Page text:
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Refrigerant Leaks: 5 Signs You Might Have One

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Refrigerant leaks are hard to identify because they are invisible. In this article, we will give you some signs that your refrigerant is leaking as well as what to do. 

It’s 10 am on a Monday when Nick Howard, one of our service technicians, arrives at a call for an annual AC maintenance check. Nick goes upstairs to check the evaporator coils after saying hi to an excited dog and checking the thermostat. It’s not getting cold inside the house, a prevalent problem we see during the spring when people switch their heating system to AC. After ensuring the evaporator coils are good, Nick goes to the outside AC unit to test the capacitor and check the pressure of the refrigerants.

There’s the problem. The pressure is way too low – indicating low refrigerant and a leak.

How to Tell If You Have a Refrigerant Leak

Any number of scenarios can lead to a leaking coil, here’s what to look out for if you suspect there’s a refrigerant leak in your system.

Some of the signs of a refrigerant leak are:

  • Ice on the evaporator coils
  • Noisy hissing and bubbling sounds
  • Higher than-average bills 
  • Long cooling cycles (It takes a long time for the AC to cool the area to the desired temperature.)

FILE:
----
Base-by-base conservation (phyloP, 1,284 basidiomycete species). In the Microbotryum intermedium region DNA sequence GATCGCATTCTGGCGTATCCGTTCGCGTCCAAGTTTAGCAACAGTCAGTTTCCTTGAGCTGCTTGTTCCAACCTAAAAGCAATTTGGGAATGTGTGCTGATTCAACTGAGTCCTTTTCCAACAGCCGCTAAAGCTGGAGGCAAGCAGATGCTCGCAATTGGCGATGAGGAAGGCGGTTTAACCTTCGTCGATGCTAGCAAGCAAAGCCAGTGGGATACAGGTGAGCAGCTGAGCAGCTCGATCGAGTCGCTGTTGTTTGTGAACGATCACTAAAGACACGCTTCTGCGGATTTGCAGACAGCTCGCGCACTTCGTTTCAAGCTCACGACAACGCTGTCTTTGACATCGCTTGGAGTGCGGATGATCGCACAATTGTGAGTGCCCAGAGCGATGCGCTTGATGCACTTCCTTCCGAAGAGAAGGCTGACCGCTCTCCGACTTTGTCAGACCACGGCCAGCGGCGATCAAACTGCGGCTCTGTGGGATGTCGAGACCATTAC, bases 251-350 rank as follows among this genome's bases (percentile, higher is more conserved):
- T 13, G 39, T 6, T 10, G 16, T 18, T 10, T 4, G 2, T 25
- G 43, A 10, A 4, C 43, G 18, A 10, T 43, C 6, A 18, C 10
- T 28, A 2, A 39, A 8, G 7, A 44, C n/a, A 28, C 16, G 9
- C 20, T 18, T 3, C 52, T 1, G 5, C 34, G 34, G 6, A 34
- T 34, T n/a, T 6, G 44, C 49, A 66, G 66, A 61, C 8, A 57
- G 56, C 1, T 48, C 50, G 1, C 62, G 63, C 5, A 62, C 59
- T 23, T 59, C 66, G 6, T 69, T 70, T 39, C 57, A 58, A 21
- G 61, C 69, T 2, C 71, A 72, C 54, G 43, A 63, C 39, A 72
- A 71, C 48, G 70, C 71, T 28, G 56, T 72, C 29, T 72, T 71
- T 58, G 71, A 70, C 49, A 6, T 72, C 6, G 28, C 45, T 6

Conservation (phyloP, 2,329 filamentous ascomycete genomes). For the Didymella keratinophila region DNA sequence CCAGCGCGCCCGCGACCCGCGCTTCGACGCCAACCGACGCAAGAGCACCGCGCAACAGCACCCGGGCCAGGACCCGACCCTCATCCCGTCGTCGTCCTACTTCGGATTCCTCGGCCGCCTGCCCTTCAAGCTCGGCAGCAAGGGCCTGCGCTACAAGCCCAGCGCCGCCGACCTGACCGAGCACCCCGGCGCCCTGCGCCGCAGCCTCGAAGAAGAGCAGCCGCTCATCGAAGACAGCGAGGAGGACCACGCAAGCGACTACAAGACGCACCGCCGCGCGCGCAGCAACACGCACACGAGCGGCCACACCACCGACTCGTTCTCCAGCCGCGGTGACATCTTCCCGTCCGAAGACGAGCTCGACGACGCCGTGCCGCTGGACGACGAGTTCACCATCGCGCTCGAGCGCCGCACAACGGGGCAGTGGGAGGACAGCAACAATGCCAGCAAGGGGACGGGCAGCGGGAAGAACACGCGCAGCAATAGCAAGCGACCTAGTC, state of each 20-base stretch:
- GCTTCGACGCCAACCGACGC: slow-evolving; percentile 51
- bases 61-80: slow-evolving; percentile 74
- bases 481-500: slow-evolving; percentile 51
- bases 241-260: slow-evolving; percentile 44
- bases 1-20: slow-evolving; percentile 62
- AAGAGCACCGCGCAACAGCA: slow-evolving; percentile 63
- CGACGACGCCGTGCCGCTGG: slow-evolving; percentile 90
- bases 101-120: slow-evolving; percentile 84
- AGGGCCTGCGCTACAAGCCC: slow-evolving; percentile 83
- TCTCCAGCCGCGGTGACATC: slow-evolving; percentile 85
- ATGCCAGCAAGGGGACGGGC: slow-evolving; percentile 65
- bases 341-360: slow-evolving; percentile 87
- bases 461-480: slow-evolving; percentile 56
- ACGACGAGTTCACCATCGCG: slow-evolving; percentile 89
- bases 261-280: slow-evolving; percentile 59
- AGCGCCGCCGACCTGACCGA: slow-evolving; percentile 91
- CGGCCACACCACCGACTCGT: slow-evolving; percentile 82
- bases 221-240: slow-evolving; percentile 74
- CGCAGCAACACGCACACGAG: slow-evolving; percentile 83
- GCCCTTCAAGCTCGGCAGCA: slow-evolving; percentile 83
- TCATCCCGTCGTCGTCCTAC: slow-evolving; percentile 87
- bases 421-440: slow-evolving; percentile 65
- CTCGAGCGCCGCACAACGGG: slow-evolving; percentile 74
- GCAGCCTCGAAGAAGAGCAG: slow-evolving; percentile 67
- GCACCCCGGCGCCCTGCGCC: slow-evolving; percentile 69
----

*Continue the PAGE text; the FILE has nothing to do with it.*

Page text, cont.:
• Increased humidity in the cooling area

Comic of How To Know Your Refrigerant is Leaking. Lady listening to noise coming from the vent.  You hear a hissing or bubbling noise. Ice of an AC coil. There's ice on the coils (also caused by dirty filters). Picture of bills from the mail. You start getting higher utility bills. Woman sweating. The AC is not cooling to the desired temperature.

What to Do If You Have a Refrigerant Leak

Get an HVAC technician out to your house as soon as possible. While a refrigerant leak equals low or no cooling for your home, it also means refrigerant is entering the environment. There are two types of refrigerant currently in use in residential systems as of the publishing of this article on 6/26/2023. R-22, which we are phasing out because of its harm to the ozone layer. And R-410A, a less potent greenhouse gas than previous refrigerant options, but still a greenhouse gas nonetheless. After inspecting your HVAC unit, one of our technicians will give you the repair options available.

In most cases, if your HVAC system is older than 2010, a new unit will certainly be more cost-effective overall. HVAC models older than 2010 use R-22, an outdated refrigerant no longer manufactured. Because no one manufactures R-22 due to environmental regulations, its price has increased drastically. If you choose to repair your unit, repairing AND refilling your system with R-22 will cost more than replacement in the long run. If you are worried about your budget, our Ease Comfort Program makes replacing your HVAC system easy and affordable. 

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